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Science Nation: Antlers, Shells, and Beaks

5 minutes

(Describer) Streams of light collide to create a globe filled with water. Title: Science Nation. A ram has horns which curl back, then forward.

(male narrator) When researchers started to study what "ram tough" means, they were thinking this.

(Describer) He buts another ram.

Horns, antlers, seashells, toucan beaks are amazing wonders of nature being scrutinized by these scientists and their team at the University of California, San Diego. What are these? What is that? I don't know.

(narrator) Their research takes them to the Scripps Institute of Oceanography nearby, where some of the natural wonders reside, including the tough abalone shell that started it all.

(Describer) Marc Myers:

(male) About ten years ago, I was involved in a project for the army developing armor. The idea came that the abalone is made out of chalk or chalk-like material-- calcium carbonate. Although chalk is very weak, this is thousands of times stronger than chalk. You can try to break it, you cannot succeed.

(narrator) For simple materials like chalk to be structured into such indestructible objects left scientists Marc Myers and Joanna McKittrick wanting more knowledge about how shells and other objects in nature are designed. For example, how can ram horns and elk antlers withstand such impact without breaking apart? And who knew horns were so different from antlers?

(Describer) McKittrick:

First we cut it and look at the cross section, and that's how we identify the microstructure of the material.

(narrator) Using this state-of-the-art scanning electron microscope, purchased with support from the National Science Foundation, scientists are seeing details they've never seen before. Antlers and other materials can be magnified as much as 50,000 times.

(Describer) A network of round holes is shown.

(McKittrick) What's surprising about the elk antler is it's really a bone.

(narrator) They're learning that antlers have a porous, bony center surrounded by a sturdier, denser outer shell that evolved over millions of years to do one thing: to fight.

(McKittrick) It doesn't serve any structural purpose like our bones serve a structural purpose. They create bone marrow, they are calcium reserves. But antlers are just used for fighting. They have to be very robust.

(narrator) The same could be said about horns. They are different than antlers. Horns are hollow, made essentially of keratin, same as our fingernails and hair. In the lab, horn samples are tested for endurance and strength.

(Describer) A tiny sample is pulled apart.

(male) This is a ram horn sample.

(narrator) Undergraduate Brandon Reynante built a version of a crash test simulator.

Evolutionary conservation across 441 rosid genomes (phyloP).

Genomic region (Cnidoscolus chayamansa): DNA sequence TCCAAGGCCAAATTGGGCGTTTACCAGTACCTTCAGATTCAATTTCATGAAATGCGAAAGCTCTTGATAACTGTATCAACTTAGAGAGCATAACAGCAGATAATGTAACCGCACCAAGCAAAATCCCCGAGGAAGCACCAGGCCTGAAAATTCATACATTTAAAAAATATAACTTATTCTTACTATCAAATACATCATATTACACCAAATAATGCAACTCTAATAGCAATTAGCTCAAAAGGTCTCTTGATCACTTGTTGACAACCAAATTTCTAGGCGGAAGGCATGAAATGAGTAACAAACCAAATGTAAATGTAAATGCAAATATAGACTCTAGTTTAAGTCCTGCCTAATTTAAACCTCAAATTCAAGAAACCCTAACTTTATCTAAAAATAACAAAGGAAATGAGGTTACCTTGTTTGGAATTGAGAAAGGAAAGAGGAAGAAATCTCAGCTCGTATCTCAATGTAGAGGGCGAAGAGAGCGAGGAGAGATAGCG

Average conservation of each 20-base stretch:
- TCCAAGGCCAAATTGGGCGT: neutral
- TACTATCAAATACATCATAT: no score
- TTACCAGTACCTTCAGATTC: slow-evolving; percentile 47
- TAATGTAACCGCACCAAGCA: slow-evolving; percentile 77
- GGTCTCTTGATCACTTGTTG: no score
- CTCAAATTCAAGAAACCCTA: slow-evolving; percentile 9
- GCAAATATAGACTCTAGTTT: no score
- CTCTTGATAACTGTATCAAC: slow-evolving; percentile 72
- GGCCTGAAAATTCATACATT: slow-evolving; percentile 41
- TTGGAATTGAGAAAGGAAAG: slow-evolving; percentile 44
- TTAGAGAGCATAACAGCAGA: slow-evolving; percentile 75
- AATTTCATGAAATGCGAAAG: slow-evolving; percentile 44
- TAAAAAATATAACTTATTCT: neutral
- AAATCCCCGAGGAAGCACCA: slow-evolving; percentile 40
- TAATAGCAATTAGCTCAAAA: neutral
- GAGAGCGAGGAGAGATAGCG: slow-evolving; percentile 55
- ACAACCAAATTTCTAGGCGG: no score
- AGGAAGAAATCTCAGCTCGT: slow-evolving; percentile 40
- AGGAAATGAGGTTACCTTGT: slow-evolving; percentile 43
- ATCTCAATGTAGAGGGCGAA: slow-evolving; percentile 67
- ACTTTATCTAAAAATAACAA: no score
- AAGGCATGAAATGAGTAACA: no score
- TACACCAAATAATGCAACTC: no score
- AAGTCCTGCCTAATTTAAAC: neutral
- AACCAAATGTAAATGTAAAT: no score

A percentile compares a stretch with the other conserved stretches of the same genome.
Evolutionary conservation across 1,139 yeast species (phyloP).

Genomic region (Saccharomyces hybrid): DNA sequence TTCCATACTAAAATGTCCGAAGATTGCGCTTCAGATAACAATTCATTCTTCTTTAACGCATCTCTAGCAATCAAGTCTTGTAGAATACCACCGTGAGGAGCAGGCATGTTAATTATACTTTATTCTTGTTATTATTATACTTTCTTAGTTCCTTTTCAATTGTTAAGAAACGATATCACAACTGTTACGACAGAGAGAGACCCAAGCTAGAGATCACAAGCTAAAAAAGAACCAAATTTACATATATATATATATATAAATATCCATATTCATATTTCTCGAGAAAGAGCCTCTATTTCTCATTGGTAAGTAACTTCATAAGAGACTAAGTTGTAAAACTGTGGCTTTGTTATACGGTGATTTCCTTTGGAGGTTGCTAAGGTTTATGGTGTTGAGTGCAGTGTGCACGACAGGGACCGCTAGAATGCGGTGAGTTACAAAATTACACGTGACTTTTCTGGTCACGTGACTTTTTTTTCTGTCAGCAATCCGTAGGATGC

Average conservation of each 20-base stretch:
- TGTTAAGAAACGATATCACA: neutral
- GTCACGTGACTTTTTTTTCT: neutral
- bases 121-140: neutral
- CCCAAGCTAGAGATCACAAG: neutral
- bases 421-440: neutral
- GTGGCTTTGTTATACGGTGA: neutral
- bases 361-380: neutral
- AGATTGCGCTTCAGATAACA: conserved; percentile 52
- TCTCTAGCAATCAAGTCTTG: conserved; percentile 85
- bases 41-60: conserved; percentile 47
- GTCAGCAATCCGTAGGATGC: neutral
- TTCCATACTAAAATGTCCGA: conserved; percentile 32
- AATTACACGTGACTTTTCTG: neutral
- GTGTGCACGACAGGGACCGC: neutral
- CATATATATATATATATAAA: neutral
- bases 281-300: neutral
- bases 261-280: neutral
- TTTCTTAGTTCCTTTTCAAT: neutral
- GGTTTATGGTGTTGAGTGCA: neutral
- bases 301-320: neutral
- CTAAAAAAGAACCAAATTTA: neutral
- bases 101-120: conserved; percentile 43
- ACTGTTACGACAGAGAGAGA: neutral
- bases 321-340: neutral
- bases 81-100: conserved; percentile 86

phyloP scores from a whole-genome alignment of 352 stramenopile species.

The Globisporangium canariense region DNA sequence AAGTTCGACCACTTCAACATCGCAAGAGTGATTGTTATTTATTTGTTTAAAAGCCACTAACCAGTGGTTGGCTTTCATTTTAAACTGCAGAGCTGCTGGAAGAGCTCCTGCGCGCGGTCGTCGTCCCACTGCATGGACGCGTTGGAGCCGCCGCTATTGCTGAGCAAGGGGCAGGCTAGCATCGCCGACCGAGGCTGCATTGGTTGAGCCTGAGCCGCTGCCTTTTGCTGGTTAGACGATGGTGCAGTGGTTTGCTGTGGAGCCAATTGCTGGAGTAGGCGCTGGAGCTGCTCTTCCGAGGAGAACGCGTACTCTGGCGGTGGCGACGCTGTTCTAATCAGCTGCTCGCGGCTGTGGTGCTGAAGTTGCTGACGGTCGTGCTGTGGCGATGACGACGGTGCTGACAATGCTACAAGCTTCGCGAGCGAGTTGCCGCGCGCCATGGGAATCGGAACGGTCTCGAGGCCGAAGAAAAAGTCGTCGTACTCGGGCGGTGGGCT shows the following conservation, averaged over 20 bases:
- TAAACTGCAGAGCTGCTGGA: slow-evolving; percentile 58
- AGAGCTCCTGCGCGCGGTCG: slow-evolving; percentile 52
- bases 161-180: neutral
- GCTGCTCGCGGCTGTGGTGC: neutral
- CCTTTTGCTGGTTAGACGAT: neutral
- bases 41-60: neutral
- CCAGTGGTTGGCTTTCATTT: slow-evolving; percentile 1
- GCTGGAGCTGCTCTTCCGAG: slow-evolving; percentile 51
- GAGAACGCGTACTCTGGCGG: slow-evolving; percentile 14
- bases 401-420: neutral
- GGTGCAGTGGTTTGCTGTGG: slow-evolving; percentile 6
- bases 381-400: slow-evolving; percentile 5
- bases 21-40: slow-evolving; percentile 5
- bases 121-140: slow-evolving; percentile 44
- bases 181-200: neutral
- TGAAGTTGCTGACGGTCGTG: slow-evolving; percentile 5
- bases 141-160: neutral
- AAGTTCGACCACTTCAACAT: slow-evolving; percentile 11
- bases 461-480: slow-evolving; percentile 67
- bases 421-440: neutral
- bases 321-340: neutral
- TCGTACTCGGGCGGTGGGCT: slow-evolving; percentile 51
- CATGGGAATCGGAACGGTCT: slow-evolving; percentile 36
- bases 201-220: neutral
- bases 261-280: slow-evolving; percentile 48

(Reynante) The machine is designed to simulate rams butting heads during fighting. Once the machine is set up, we just press the button to drop the impactor.

(Describer) A weight falls.

(narrator) How can these hollow horns withstand such impacts? McKittrick says it has something to do with microscopic air pockets, or tubules, running lengthwise that help horns withstand intense forces.

(Describer) McKittrick:

You can't see the tubules, they're nanoscopic. Yeah, they're through here.

(Describer) She points at a horn cross-section. The abalone shell and teeth of different fish are shown.

(narrator) It's endless what they find to study.

(Myers) These are the teeth of a Komodo dragon. Here you can see the tiny serrations along this tooth.

(Describer) A toucan perches on a branch.

[screeching]

Then there's the toucan. Its beak is 1/3 the size of its body. You'd think it would be too beak-heavy to fly. But the beak weighs almost nothing.

(Describer) Myers:

(Myers) It has a structure that is fantastic. The inside is almost hollow, but it has foam. The outside has a shell. It is extremely strong.

(narrator) So why bother knowing all this? Just think gecko. Examining and magnifying the gecko's uncanny ability to stick to surfaces led to the creation of new surgical tape. Studying horns and antlers could lead to any number of new energy-resistant man-made materials like bumpers and helmets. Knowing the structure of rugged shells of the armadillo and tortoise could help develop better protective gear for the military. Keying in on the sharp details of sharks' or Komodo dragons' serrated teeth could lead to better cutting tools. And that lightweight toucan beak could lead to man-made materials that one day lighten the load for boats, planes, and automobiles.

(Meyer) We need to decrease the weight of our transportation systems to enhance efficiency.

(Describer) A globe turns by the title.

For Science Nation, I'm Bruce Burkhardt.

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As a boy growing up in Brazil 40 years ago, Marc Meyers marveled at the lightweight toughness of toucan beaks that he occasionally found on the forest floor. Now, with support from the National Science Foundation, the materials scientist and mechanical and aerospace engineer at UC San Diego, is conducting the first ever detailed engineering analysis of toucan beaks. He says makers of airplanes and automobiles may benefit from his findings. In fact, panels that mimic toucan beaks may offer better protection to motorists involved in crashes.

Media Details

Runtime: 5 minutes

Science Nation
Episode 1
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